College/Narrative Essay

Doing it right!
UC Prompts:
• Prompt #1 (freshman applicants)
• Describe the world you come from — for example,
your family, community or school — and tell us
how your world has shaped your dreams and
• Tell us about a personal quality, talent,
accomplishment, contribution or experience that
is important to you. What about this quality or
accomplishment makes you proud and how does it
relate to the person you are?
Requirements for UC
• Respond to both prompts, using a maximum
of 1,000 words total.
• You may allocate the word count as you
wish. If you choose to respond to one
prompt at greater length, we suggest your
shorter answer be no less than 250 words.
• Stay within the word limit as closely as you
can. A little over — 1,012 words, for
example — is fine.
Other Prompts to Choose
• 1. "Do you believe there's a generation gap?
Describe the differences between your
generation and others."
• 2. "Indicate a person who has had a significant
influence on you, and describe that influence."
(Common Application)
• 3. If you could choose to be anyone for an entire
day, fictional or non-fictional, who would you
choose and how would this choice affect who you
are as a person?
What makes a great
• Stand out by being yourself: tell
about a trip, describe a community
service project, a political issue or
the significance of the sport you like.
• Details: use concrete evidence-show
not tell
• Tell a story-use adjectives!
• Think metaphorically
How long should it be?
• The main idea here is that it should
be long enough to be good.
• Unless otherwise required from the
university, your paper should be 2
pages in length, MLA, and typed.
• Two pages is standard
• Brevity is good, but make sure the
reader can get a feeling of who you
Qualities to emphasize
• Have a sense of humor
• Value diversity
• Notice little things
• Committed to an activity or idea
• Can overcome adversity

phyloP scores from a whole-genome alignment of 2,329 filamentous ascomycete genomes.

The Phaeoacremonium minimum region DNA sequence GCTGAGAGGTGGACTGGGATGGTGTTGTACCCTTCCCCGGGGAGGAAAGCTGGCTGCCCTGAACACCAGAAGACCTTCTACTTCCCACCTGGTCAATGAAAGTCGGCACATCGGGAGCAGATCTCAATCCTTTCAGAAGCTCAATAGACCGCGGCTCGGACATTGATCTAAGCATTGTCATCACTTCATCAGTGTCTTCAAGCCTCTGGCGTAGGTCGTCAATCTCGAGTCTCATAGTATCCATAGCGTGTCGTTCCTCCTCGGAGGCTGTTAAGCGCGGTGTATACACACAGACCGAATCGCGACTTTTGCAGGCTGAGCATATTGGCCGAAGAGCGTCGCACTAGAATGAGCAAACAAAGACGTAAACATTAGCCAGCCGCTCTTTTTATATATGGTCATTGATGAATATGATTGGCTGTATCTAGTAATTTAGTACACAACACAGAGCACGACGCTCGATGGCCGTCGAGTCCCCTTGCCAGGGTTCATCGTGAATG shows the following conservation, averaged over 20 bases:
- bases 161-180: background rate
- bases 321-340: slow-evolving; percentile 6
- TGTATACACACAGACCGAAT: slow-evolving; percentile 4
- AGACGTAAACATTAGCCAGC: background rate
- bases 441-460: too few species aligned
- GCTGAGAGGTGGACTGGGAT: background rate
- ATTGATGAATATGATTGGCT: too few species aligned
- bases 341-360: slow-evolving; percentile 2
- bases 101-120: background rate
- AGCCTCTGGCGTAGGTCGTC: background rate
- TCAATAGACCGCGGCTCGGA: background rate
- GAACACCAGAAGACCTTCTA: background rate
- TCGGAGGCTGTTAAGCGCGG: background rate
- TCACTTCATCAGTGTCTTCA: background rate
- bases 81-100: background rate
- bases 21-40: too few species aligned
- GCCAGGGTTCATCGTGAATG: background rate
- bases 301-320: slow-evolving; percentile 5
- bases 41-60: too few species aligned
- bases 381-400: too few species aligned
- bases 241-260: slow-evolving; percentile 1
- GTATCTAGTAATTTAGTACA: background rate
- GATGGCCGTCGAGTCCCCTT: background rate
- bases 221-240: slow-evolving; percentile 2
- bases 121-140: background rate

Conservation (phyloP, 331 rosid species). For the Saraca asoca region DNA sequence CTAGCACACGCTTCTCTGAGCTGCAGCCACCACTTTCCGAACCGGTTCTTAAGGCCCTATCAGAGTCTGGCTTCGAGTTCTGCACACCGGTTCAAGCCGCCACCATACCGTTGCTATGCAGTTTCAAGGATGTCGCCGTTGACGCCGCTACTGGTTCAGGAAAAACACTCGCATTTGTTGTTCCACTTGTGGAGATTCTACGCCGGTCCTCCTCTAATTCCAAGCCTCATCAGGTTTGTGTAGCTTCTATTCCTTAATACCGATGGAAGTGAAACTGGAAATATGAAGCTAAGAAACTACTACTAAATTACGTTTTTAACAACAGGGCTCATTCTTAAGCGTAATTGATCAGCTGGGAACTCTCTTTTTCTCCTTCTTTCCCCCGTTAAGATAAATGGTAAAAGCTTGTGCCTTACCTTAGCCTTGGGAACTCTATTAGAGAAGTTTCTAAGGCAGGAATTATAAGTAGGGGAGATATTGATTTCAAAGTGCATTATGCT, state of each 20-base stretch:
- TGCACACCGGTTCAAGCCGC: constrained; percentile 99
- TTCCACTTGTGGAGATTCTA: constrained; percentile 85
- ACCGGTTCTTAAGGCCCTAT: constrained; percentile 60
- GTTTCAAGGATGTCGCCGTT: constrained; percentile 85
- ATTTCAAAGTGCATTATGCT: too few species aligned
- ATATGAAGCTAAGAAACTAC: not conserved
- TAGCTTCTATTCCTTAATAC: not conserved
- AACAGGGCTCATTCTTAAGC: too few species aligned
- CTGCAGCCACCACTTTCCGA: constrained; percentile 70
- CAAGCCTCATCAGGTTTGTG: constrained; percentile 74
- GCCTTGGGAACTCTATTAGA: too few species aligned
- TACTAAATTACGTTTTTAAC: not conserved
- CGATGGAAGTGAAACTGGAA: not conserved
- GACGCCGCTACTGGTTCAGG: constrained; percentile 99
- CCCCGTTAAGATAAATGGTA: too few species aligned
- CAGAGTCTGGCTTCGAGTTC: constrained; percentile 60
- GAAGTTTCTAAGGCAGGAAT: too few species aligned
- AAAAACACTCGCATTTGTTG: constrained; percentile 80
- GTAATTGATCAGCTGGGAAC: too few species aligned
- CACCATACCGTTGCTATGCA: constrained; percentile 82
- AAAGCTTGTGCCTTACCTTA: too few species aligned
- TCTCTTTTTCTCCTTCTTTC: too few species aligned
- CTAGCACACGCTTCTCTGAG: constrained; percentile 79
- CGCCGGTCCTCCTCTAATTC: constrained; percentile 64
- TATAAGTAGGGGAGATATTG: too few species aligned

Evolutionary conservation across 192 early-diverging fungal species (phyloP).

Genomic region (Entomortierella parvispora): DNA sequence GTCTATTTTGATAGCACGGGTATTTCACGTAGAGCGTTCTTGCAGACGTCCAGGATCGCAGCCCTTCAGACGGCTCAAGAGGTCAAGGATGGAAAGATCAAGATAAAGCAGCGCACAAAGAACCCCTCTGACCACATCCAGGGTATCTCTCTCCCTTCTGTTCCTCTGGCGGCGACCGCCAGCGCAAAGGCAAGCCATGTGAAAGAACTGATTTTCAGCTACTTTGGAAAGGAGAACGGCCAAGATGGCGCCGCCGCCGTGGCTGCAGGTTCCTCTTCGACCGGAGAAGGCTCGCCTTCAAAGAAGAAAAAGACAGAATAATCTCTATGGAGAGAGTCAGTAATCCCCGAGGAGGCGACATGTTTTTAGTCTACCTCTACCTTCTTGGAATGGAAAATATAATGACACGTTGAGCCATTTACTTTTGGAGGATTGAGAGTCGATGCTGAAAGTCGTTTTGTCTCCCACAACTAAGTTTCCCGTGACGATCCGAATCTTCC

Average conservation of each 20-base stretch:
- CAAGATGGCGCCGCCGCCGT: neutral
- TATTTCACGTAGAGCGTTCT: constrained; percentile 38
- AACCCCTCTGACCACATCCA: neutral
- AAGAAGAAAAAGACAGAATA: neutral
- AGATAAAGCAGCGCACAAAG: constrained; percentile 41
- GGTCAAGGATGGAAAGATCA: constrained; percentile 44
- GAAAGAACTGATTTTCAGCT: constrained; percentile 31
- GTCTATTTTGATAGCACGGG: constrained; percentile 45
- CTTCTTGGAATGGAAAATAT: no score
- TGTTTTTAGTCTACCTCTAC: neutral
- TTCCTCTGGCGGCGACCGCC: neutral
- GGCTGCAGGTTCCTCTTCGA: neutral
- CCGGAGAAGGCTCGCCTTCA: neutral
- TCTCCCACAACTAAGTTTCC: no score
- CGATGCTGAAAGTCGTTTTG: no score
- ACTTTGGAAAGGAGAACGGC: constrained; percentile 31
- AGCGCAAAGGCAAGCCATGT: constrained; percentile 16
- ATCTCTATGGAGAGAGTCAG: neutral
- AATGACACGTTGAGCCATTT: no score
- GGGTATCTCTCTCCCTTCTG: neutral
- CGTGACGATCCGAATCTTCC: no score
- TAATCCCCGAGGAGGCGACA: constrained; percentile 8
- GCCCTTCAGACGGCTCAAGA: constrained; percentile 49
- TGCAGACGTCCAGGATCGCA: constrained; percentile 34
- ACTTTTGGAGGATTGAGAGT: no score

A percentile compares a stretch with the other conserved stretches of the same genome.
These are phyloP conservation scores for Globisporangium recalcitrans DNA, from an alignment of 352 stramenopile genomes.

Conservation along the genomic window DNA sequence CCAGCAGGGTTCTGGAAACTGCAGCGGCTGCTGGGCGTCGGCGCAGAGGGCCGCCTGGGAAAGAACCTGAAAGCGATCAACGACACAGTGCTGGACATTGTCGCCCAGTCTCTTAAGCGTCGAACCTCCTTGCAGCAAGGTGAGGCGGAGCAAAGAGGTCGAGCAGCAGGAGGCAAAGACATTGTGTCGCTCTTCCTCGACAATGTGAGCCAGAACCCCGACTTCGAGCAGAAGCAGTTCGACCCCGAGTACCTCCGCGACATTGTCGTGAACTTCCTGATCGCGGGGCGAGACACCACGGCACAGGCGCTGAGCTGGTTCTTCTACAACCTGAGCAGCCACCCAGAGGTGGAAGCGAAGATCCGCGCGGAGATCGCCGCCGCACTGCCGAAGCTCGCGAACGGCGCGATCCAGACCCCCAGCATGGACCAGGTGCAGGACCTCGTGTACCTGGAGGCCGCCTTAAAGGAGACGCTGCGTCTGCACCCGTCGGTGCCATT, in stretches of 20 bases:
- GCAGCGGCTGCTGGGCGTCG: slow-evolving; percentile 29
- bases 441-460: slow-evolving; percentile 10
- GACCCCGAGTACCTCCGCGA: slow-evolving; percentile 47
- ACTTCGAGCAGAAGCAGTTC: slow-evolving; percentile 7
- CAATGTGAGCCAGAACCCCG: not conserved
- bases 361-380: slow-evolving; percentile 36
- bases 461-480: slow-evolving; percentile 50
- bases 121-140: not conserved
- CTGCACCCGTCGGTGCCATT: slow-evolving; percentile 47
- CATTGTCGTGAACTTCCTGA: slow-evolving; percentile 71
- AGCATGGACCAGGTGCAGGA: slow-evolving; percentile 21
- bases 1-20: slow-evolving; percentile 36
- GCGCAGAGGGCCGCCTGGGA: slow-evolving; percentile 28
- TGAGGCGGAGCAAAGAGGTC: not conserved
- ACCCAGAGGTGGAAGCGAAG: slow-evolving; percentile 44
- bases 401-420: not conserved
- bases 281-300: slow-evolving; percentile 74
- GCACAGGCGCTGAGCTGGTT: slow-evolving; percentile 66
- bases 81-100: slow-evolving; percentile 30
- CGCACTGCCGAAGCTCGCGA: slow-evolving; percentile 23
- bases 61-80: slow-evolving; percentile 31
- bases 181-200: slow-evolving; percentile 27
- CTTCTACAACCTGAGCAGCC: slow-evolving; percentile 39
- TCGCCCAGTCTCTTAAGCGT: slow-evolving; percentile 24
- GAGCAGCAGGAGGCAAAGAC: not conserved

• Have initiative
Colleges want people who are
passionate about life and learning.
Think you are a finished product
Lack integrity
Tend to blame others
Write about NOTHING!
• Sometimes something small can reveal a
• Like “Seinfeld” or “Friends”-not a lot
happens, but we learn so much about each
– Remembering a letter the author wrote to the
president when she was six
– Buying a bottle of shampoo.
– Why the author likes bowling
– Bringing underwear to college
Five ways to shoot yourself
in the foot
• A phony life-changing experience
• Making everything peachy keen
• Social problem of the year
• Melodrama
• Quoting pop-lyrics
Favorite Things
• An article of clothing
• The groups in your school and where
you fit in
• A family gathering or tradition
• Your walk or ride to school
• Your favorite things
The introduction
• An anecdote: the most tried and true way
to begin is to describe an incident or event
that relates to your main point
• A Zinger: Some excellent writers don’t
need and anecdote. They may begin with
humor, wordplay, or some other creative
twist to grab the reader.
• Straightforward Statement: A simple
beginning is preferable to a failed attempt
at either of the former.
Dotting the I’s and crossing
the T’s
Lack of main idea
Weak verbs
Failure to use “I”
Double-Dipping adjectives
Too many simple sentences
Trusting Spell Check
Unwillingness to start over